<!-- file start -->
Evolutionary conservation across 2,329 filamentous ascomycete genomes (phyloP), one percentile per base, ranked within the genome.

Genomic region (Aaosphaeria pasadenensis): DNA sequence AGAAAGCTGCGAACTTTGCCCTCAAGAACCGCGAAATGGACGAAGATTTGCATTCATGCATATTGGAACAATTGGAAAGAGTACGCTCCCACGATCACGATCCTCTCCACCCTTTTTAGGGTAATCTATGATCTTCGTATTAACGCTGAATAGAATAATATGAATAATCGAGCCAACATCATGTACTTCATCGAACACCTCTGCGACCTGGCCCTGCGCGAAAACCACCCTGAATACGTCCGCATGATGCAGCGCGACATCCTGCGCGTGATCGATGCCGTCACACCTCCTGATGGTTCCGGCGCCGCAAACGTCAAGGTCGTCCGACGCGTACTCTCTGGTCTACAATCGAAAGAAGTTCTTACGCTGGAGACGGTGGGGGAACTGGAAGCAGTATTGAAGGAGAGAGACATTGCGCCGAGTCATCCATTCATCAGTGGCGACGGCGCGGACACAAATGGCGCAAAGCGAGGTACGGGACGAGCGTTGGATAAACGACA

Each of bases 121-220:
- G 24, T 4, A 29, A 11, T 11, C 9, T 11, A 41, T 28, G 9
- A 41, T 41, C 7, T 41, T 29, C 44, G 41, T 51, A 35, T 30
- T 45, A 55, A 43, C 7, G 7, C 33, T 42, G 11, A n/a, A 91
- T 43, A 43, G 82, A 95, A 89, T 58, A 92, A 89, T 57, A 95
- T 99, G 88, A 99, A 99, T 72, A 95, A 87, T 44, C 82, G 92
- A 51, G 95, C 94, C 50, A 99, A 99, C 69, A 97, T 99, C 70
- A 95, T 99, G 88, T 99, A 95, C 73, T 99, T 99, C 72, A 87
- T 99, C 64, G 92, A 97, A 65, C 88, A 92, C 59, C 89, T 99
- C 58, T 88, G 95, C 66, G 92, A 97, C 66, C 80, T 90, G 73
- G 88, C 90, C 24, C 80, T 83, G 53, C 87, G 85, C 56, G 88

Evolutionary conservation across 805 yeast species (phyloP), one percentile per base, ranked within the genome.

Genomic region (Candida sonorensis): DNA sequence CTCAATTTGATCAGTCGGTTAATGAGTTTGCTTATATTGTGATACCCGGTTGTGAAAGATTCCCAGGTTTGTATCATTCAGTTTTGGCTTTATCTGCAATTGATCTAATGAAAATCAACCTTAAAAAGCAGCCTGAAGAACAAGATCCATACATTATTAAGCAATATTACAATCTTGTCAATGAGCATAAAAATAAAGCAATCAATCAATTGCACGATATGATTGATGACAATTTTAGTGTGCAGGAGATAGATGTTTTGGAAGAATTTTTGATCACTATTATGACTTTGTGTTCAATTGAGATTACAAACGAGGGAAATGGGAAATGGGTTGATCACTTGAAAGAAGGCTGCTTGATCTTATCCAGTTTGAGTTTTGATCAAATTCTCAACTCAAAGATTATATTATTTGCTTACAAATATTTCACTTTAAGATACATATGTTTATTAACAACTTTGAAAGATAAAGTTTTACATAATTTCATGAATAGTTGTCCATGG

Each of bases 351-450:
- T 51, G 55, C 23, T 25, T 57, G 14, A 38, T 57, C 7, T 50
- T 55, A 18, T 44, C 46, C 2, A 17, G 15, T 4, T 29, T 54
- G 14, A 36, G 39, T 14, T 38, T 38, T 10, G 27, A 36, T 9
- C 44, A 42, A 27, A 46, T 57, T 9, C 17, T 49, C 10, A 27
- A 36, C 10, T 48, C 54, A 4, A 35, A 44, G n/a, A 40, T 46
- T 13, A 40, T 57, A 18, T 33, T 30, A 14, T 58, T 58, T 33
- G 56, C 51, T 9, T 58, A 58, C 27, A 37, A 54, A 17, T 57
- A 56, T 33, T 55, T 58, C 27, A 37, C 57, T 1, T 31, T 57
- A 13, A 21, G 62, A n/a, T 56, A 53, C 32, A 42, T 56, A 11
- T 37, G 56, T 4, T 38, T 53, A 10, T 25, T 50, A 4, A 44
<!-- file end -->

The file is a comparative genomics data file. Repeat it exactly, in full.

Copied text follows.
Evolutionary conservation across 2,329 filamentous ascomycete genomes (phyloP), one percentile per base, ranked within the genome.

Genomic region (Aaosphaeria pasadenensis): DNA sequence AGAAAGCTGCGAACTTTGCCCTCAAGAACCGCGAAATGGACGAAGATTTGCATTCATGCATATTGGAACAATTGGAAAGAGTACGCTCCCACGATCACGATCCTCTCCACCCTTTTTAGGGTAATCTATGATCTTCGTATTAACGCTGAATAGAATAATATGAATAATCGAGCCAACATCATGTACTTCATCGAACACCTCTGCGACCTGGCCCTGCGCGAAAACCACCCTGAATACGTCCGCATGATGCAGCGCGACATCCTGCGCGTGATCGATGCCGTCACACCTCCTGATGGTTCCGGCGCCGCAAACGTCAAGGTCGTCCGACGCGTACTCTCTGGTCTACAATCGAAAGAAGTTCTTACGCTGGAGACGGTGGGGGAACTGGAAGCAGTATTGAAGGAGAGAGACATTGCGCCGAGTCATCCATTCATCAGTGGCGACGGCGCGGACACAAATGGCGCAAAGCGAGGTACGGGACGAGCGTTGGATAAACGACA

Each of bases 121-220:
- G 24, T 4, A 29, A 11, T 11, C 9, T 11, A 41, T 28, G 9
- A 41, T 41, C 7, T 41, T 29, C 44, G 41, T 51, A 35, T 30
- T 45, A 55, A 43, C 7, G 7, C 33, T 42, G 11, A n/a, A 91
- T 43, A 43, G 82, A 95, A 89, T 58, A 92, A 89, T 57, A 95
- T 99, G 88, A 99, A 99, T 72, A 95, A 87, T 44, C 82, G 92
- A 51, G 95, C 94, C 50, A 99, A 99, C 69, A 97, T 99, C 70
- A 95, T 99, G 88, T 99, A 95, C 73, T 99, T 99, C 72, A 87
- T 99, C 64, G 92, A 97, A 65, C 88, A 92, C 59, C 89, T 99
- C 58, T 88, G 95, C 66, G 92, A 97, C 66, C 80, T 90, G 73
- G 88, C 90, C 24, C 80, T 83, G 53, C 87, G 85, C 56, G 88

Evolutionary conservation across 805 yeast species (phyloP), one percentile per base, ranked within the genome.

Genomic region (Candida sonorensis): DNA sequence CTCAATTTGATCAGTCGGTTAATGAGTTTGCTTATATTGTGATACCCGGTTGTGAAAGATTCCCAGGTTTGTATCATTCAGTTTTGGCTTTATCTGCAATTGATCTAATGAAAATCAACCTTAAAAAGCAGCCTGAAGAACAAGATCCATACATTATTAAGCAATATTACAATCTTGTCAATGAGCATAAAAATAAAGCAATCAATCAATTGCACGATATGATTGATGACAATTTTAGTGTGCAGGAGATAGATGTTTTGGAAGAATTTTTGATCACTATTATGACTTTGTGTTCAATTGAGATTACAAACGAGGGAAATGGGAAATGGGTTGATCACTTGAAAGAAGGCTGCTTGATCTTATCCAGTTTGAGTTTTGATCAAATTCTCAACTCAAAGATTATATTATTTGCTTACAAATATTTCACTTTAAGATACATATGTTTATTAACAACTTTGAAAGATAAAGTTTTACATAATTTCATGAATAGTTGTCCATGG

Each of bases 351-450:
- T 51, G 55, C 23, T 25, T 57, G 14, A 38, T 57, C 7, T 50
- T 55, A 18, T 44, C 46, C 2, A 17, G 15, T 4, T 29, T 54
- G 14, A 36, G 39, T 14, T 38, T 38, T 10, G 27, A 36, T 9
- C 44, A 42, A 27, A 46, T 57, T 9, C 17, T 49, C 10, A 27
- A 36, C 10, T 48, C 54, A 4, A 35, A 44, G n/a, A 40, T 46
- T 13, A 40, T 57, A 18, T 33, T 30, A 14, T 58, T 58, T 33
- G 56, C 51, T 9, T 58, A 58, C 27, A 37, A 54, A 17, T 57
- A 56, T 33, T 55, T 58, C 27, A 37, C 57, T 1, T 31, T 57
- A 13, A 21, G 62, A n/a, T 56, A 53, C 32, A 42, T 56, A 11
- T 37, G 56, T 4, T 38, T 53, A 10, T 25, T 50, A 4, A 44